Dionne had one fibroid removed in 2015 and another five removed in February 2019. Many women in her family have dealt with fibroids — though she didn’t learn about her family history until after her own fibroids became a problem. She knew something was wrong about four years ago, when her menstrual cycles grew excessively long, sometimes lasting up to three weeks.
Julious had a similar experience with her family, and believes that Black women in particular are sometimes taught that their pain does not matter.
“We’re really taught to accept pain in a number of different forms,” Julious said. “You’re told to push through it, to ignore it. When you are in this world where you have to fight against racism, fight against sexism, fight against all these different things going on … you learn that whatever physical pain you’re feeling does not ultimately matter in the grand scheme of things.”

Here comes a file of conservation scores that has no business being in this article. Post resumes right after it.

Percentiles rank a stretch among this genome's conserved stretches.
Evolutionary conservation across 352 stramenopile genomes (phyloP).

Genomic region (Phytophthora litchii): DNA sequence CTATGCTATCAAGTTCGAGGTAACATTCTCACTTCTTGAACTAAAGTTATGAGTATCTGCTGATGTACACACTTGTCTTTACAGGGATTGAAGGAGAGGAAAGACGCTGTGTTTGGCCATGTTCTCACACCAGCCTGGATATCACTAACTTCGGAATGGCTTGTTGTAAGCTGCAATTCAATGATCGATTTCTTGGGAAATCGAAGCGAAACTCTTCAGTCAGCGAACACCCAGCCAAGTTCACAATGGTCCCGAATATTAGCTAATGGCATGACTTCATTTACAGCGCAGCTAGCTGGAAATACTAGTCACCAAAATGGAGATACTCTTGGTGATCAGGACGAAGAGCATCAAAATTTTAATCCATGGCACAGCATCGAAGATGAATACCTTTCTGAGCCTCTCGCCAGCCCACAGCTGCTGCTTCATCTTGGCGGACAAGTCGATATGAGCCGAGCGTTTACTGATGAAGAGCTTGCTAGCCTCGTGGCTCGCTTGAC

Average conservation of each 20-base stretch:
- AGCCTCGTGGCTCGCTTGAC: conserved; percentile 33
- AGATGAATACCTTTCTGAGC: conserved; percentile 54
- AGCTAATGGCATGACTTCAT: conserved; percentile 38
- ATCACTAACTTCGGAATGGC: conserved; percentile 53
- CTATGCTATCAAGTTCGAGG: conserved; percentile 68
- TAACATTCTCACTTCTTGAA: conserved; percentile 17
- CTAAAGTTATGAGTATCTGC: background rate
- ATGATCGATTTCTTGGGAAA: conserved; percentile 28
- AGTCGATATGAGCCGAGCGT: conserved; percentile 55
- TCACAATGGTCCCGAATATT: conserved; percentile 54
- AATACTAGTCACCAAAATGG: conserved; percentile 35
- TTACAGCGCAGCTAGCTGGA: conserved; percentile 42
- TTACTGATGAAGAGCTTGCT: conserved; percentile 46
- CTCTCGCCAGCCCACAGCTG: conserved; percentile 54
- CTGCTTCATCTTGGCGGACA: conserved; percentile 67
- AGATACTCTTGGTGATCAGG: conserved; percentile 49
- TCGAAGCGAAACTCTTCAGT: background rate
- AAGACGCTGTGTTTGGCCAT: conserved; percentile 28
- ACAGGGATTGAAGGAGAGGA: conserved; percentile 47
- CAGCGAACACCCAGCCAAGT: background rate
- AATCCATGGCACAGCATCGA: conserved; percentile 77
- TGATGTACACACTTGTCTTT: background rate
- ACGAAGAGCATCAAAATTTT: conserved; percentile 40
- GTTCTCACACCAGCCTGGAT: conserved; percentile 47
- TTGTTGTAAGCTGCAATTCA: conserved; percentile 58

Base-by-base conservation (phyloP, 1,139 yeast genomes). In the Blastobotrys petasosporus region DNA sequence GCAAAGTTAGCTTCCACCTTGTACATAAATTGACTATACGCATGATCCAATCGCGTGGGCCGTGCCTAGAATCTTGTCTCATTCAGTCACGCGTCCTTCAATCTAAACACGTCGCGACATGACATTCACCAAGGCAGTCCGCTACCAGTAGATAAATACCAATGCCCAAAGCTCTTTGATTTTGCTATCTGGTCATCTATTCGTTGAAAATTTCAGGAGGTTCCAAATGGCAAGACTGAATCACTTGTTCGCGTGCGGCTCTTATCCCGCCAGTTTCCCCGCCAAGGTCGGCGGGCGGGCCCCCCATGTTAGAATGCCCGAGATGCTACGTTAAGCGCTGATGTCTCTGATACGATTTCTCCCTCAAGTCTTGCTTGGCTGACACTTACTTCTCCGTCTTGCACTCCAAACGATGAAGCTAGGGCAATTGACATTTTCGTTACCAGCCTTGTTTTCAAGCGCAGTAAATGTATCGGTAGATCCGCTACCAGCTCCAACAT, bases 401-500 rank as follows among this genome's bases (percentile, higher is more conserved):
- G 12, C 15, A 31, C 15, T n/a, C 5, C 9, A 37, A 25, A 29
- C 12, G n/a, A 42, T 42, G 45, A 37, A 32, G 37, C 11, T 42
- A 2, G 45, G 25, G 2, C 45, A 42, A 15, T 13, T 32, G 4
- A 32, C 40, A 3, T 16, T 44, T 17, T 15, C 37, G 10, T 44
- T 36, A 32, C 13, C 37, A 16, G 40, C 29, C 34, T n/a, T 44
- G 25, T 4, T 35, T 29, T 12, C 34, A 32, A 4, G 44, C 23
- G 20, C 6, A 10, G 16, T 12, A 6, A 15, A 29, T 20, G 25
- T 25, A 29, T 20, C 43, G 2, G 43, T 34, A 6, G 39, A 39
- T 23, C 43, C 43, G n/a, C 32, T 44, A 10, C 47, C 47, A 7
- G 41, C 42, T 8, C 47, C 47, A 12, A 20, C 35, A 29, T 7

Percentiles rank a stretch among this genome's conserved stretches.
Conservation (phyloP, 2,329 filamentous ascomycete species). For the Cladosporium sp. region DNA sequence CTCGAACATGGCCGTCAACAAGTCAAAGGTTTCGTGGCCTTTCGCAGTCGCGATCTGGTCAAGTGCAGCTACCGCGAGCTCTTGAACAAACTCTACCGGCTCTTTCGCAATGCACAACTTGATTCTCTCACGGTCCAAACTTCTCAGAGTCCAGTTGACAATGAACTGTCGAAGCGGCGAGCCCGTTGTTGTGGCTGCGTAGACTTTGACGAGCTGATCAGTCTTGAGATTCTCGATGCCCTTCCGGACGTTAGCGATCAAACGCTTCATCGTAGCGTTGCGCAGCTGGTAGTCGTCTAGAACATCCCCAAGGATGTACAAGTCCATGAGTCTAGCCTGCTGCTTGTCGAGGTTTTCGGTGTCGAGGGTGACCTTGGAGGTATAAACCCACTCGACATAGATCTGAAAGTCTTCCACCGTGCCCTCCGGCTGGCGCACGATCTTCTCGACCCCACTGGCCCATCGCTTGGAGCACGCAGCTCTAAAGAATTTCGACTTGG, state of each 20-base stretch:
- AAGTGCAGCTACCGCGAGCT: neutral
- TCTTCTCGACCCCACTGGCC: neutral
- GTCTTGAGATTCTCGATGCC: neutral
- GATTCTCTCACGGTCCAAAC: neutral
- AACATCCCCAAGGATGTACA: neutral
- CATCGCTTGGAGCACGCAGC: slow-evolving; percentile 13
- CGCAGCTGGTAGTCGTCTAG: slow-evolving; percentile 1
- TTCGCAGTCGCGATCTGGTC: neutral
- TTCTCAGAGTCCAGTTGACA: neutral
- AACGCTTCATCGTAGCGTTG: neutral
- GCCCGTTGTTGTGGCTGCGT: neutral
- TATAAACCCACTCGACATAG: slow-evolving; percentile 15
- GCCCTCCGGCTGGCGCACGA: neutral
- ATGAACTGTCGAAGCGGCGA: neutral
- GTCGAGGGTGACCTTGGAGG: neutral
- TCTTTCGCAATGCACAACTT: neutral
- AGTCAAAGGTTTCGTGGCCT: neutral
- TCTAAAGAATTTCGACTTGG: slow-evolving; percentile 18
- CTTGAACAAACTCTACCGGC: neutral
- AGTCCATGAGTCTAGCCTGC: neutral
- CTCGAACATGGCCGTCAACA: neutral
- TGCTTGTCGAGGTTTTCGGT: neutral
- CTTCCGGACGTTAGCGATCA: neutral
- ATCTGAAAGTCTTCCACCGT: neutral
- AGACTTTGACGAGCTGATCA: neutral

You learn that whatever physical pain you’re feeling does not ultimately matter in the grand scheme of things.
Dr. Charles Ascher-Walsh, the director of gynecology and urogynecology at Mount Sinai Health System in New York City, added that because fibroids aren’t, generally, killing women, they may not get as much attention in the medical community as something like breast cancer, for example.
“It’s just not a sexy topic right now, so it’s not discussed that often,” he told TODAY. “It’s something that a lot of women suffer with for a long time. It’s sad to see.”
Of course, not every woman dealing with severe period pain, known as dysmenorrhea, has fibroids. They could have endometriosis or adenomyosis, for example. But the prognosis isn’t much better for those conditions. (Woman on average suffer with endometriosis for at least 10 years before they’re diagnosed, according to the Endometriosis Foundation of America.)
“Menstrual pain or pelvic pain in women is the only type of pain in medicine that’s described as normal,” said Sateria Venable, founder of The Fibroid Foundation, an organization based in Bethesda, Maryland, that aims to increase awareness of the condition. “When you have that as a data point, that sets the tone for sometimes dismissing (women’s) pain.”
A hysterectomy? Not so fast